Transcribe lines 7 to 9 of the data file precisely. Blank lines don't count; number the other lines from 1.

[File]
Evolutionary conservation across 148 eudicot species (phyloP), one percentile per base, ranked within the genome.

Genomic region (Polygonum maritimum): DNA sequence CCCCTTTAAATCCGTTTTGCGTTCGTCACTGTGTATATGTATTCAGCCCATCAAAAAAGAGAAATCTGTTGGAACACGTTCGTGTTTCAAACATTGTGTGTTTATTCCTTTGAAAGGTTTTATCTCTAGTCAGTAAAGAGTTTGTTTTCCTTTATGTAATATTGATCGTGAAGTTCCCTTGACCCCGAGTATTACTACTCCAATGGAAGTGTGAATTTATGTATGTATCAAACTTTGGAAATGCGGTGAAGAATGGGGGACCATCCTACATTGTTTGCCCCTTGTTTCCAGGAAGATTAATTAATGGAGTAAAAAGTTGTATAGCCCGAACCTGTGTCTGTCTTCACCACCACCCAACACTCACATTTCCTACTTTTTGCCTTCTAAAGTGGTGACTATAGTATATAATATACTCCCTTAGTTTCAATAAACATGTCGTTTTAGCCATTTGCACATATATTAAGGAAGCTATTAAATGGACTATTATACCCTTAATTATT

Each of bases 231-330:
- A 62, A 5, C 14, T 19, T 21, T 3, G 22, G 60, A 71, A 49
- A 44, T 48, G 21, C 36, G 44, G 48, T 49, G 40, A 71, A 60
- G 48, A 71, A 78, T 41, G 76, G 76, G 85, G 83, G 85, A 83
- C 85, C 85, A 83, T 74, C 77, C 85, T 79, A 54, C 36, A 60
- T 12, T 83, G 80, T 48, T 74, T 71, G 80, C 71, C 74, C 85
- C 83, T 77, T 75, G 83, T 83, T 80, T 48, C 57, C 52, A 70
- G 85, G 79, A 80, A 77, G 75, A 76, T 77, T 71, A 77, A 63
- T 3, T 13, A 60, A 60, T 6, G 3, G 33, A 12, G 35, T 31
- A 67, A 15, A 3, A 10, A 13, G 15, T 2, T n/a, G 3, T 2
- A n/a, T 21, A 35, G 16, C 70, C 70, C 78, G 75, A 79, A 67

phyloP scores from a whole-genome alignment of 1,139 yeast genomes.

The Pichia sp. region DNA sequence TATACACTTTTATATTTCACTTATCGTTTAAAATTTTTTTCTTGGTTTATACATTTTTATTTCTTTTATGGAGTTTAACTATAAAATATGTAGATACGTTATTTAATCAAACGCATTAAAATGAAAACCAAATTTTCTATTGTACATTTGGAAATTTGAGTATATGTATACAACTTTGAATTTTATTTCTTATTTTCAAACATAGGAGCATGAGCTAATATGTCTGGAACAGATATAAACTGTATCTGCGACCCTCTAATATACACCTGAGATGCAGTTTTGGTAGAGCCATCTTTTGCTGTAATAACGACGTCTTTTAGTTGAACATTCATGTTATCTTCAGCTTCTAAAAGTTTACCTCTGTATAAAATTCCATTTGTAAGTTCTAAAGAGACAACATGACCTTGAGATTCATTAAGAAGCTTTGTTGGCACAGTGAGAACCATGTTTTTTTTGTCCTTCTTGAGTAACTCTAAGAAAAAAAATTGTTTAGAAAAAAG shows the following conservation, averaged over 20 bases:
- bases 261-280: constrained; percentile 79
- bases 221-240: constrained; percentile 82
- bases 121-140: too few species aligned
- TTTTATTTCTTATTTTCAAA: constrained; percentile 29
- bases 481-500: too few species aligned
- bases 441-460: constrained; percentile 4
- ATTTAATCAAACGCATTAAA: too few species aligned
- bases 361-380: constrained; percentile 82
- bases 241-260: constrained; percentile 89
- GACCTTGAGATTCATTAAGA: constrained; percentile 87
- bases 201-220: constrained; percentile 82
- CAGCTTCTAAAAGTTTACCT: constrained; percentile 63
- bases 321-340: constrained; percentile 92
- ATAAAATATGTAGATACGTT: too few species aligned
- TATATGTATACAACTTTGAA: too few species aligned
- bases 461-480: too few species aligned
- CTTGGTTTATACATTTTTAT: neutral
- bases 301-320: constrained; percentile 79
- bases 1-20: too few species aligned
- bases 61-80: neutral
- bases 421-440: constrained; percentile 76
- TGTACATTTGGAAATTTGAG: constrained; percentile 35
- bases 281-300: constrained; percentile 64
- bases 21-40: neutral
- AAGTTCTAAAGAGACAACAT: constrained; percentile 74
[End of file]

- C 85, C 85, A 83, T 74, C 77, C 85, T 79, A 54, C 36, A 60
- T 12, T 83, G 80, T 48, T 74, T 71, G 80, C 71, C 74, C 85
- C 83, T 77, T 75, G 83, T 83, T 80, T 48, C 57, C 52, A 70